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Old 06-11-2013   #12
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So that's where they all are
The rest are here


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Old 06-11-2013   #13
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Not much to add, but my take is that the Nikon RFs are basically improved versions of Zeiss Ikon's Contax RFs, which puts them on the high end of the spectrum between the old "Barnack" thread mount Leicas & the M system in terms of overall usability. To echo others, the high-magnification VF is nice, especially if you shoot 50s & up, & mechanical reliability is high, but VF/RF are not up to Leica M standards. The essential usability is that of a professional system of the 1950s, which is very usable, indeed.

For me, the difference in focusing direction, etc. is not a big deal, but I started out using Contax equipment before ever getting a Leica, so I was accustomed to the basic form factor & ergonomics. I now switch between Leica/Leica copies/compatible, Contax RF, Nikon RF, & Nikon F equipment all the time & have various adapters that let me mount most of my Zeiss & Nikon lenses on LTM & M bodies.
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Old 06-11-2013   #14
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Hi,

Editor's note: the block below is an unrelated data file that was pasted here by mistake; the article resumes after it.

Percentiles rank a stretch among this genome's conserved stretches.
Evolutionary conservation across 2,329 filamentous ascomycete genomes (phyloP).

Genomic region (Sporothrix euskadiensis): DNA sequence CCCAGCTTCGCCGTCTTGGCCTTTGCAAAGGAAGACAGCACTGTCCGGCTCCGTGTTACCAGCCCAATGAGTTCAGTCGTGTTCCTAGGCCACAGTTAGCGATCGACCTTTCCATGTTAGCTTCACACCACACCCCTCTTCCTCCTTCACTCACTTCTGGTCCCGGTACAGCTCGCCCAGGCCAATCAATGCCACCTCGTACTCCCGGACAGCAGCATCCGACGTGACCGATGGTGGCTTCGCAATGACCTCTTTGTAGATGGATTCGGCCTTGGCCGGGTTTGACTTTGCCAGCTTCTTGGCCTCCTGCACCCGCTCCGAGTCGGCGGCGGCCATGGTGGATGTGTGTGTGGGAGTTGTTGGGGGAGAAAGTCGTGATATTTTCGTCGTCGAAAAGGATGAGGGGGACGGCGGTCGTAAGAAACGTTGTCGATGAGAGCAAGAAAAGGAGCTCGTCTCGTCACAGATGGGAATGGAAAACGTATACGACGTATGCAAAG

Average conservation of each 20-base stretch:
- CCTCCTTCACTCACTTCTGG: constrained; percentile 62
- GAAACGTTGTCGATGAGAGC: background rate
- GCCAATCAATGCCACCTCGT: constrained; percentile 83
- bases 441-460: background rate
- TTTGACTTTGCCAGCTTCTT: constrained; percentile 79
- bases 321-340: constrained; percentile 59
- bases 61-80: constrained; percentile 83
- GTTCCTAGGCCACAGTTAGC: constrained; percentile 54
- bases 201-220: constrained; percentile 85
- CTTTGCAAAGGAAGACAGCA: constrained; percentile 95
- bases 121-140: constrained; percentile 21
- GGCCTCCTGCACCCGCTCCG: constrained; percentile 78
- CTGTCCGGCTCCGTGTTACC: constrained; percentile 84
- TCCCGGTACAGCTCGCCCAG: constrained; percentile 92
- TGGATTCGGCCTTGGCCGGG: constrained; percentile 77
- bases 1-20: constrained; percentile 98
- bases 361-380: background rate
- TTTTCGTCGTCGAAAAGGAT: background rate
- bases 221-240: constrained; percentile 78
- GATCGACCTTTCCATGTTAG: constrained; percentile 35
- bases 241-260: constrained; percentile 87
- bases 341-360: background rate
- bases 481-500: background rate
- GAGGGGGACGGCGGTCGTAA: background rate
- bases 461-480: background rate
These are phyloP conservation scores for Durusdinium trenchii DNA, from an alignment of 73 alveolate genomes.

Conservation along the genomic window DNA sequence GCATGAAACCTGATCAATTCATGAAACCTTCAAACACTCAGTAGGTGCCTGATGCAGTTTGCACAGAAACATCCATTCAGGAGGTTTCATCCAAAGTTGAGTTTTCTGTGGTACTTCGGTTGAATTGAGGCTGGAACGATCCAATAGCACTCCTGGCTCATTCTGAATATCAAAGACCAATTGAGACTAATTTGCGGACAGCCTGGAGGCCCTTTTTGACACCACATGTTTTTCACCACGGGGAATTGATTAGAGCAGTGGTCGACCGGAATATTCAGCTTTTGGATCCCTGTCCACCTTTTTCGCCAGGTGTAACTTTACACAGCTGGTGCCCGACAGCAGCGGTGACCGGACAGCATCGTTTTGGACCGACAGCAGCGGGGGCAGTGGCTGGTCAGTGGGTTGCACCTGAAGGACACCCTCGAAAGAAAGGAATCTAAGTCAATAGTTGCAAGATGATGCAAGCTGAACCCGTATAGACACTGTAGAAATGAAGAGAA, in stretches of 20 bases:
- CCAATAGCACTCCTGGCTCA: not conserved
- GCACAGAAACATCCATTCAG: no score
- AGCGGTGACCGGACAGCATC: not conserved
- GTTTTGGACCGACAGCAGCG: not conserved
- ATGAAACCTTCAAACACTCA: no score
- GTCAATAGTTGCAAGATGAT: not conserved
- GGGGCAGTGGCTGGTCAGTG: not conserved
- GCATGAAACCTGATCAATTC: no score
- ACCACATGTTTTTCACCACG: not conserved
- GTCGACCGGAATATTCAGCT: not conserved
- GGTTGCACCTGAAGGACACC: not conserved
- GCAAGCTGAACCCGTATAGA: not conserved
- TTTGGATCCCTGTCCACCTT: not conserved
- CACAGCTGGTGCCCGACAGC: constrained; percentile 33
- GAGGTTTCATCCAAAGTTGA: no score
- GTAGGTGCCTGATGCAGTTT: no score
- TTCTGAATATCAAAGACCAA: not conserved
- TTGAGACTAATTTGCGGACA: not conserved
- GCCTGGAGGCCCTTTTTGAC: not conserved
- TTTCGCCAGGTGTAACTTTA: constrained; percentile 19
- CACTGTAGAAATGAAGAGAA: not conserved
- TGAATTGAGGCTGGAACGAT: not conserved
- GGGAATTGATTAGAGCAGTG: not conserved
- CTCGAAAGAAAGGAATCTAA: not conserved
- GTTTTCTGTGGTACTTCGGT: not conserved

I was a long time Leica rangefinder user, which I still like.
but I got a Nikon S3 at a great price and jump on it, I really
enjoy using it. You have to get used to the differences, like
making sure the lens is set at infinity when mounting wide
angle lenses but other than that it great to use that I don't
miss my Leicas at all. The lenses are great even the Cosina
ones and the cameras are built. I did use mine this weekend in NYC
and one of the street vendors said wow your the fourth person
I saw with a film camera and I said yep where still around it's
just more fun. You don't see to many of them around except
in the pictures above wow!

Range
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Old 06-11-2013   #15
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I think I'm in love...
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Old 06-11-2013   #16
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Yes, but how would we pack all these Nikons into a camera bag?
Imagine the weight!
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Old 06-11-2013   #17
Vincent.G
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Quote:
Originally Posted by LChanyungco View Post
thank you gentlemen. i wasn't really going to switch systems now but was just curious about how they feel. they look like such mean machines saw these today at the photomall near Shanghai Rail Station.

Lem, you don't have to switch systems. Nikon RF and Leica RF can coexist peacefully together.
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Old 06-11-2013   #18
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I`d love to give the Nikon`s a go (I did use a sp years ago) but no parallax correction kills it for me. And in the sp, with the correction, the squinty wide finder. . . un-corrected for parallax. This doesn`t seem to bother the thousands of people who use them.
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Old 06-11-2013   #19
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I use both systems, rarely together though. The Benefit of the Nikon's lies mainly in the compact lenses (and reasonably priced lenses).
The long focus throw takes a while to get used to - but it also allows for very precise focussing. The finders are OK, a bit squinty but works. Rangefinder cameras are not meant for precise framing anyway. The Nikon's are also lighter, I can pack 3 of them in my bag without falling over.